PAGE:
At Sitka’s ANB Founders Hall, tables line the walls and fill the center of the room. There are more out in the parking lot, too. They’re selling fish and vegetables, baked goods and some crafts.
“Today we have over 20 vendors here,” said Sabrina Cimerol, the farmers market co-manager.
Near where Cimerol is standing is a table with a credit card machine and a stack of wooden tokens. Its where you go at the market if you’re using a food assistance program like an Electronic Benefits Transfer card, usually called EBT.
Thanks to a grant from the State, the Sitka farmers market can make EBT purchases go twice as far.
“For the first $20 that you spend, we can match,” Cimerol said, “So, if you come and buy $20 worth of EBT, we can also match that and give you $40 of EBT coins that you can use to buy any EBT allowable item. We have a vendor who does biscotti, we have some jams, we have you know bread, baked goods. Definitely produce. That’s really what we’re encouraging.”
For some people, that extra $20 can be the difference between going to the grocery store and buying from local producers.
“They ring up the groceries and the total is like $68,” said Stacie Joseph. “I recognize that that is money that I’m saving that I put towards my schooling, instead of my grocery bill.”
Joseph lives in Sitka and uses some of the assistance programs when she shops at the farmers market. She is a certified nurse assistant and is in school at University of Alaska, Sitka to go into health information management. She says, with four kids and two adults, they go through a lot of food.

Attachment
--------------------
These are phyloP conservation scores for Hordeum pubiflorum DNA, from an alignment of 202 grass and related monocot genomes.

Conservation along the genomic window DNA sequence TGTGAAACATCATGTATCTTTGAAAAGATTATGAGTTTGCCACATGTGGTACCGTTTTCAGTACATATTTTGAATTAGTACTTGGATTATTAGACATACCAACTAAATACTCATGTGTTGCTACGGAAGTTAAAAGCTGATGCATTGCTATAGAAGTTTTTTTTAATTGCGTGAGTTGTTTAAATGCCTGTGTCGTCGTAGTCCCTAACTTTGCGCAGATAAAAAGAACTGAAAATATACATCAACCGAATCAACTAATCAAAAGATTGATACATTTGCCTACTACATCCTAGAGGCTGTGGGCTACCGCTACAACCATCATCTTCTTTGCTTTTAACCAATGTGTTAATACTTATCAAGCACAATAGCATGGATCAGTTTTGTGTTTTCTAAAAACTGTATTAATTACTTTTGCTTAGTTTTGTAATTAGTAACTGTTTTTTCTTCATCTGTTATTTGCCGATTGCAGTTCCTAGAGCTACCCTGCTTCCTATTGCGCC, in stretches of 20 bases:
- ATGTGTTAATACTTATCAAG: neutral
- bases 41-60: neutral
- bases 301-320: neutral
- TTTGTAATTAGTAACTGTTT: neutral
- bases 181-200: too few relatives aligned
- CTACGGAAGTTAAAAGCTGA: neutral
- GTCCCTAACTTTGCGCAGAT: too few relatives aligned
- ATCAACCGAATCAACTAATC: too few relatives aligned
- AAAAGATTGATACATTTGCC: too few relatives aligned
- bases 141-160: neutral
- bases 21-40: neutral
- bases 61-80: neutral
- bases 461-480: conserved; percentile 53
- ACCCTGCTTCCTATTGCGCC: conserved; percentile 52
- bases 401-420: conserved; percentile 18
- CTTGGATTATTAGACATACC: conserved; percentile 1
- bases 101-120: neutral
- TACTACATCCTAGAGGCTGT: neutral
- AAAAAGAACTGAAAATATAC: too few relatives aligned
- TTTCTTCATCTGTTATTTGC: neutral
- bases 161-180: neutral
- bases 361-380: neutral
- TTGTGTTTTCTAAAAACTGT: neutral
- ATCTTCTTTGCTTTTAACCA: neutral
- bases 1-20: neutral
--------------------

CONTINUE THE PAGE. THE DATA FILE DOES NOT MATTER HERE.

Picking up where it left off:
“Making sure that we’re healthy can be a struggle. Whether its getting the food, or getting them to eat it,” she said. “My own number one choice to go to the farmers market is to keep any resources that I have here in the community.”
According to market organizers, all of the produce that’s sold at the market has been grown in Sitka.
“We see other Southeast cities going under, having to close their schools, having to close offices. I love it here and I would hate to have to move.”
For customers like Joseph, the benefits go both ways: She gets to feed her kids healthy food and the money to buy it goes back to the Sitka community. The market’s matching program is helping to keep that exchange going.
The Sitka farmers market happens on alternating Saturdays, with the next one on August 17th. More information and upcoming dates can be found at Sitkalocalfoodsnetwork.org.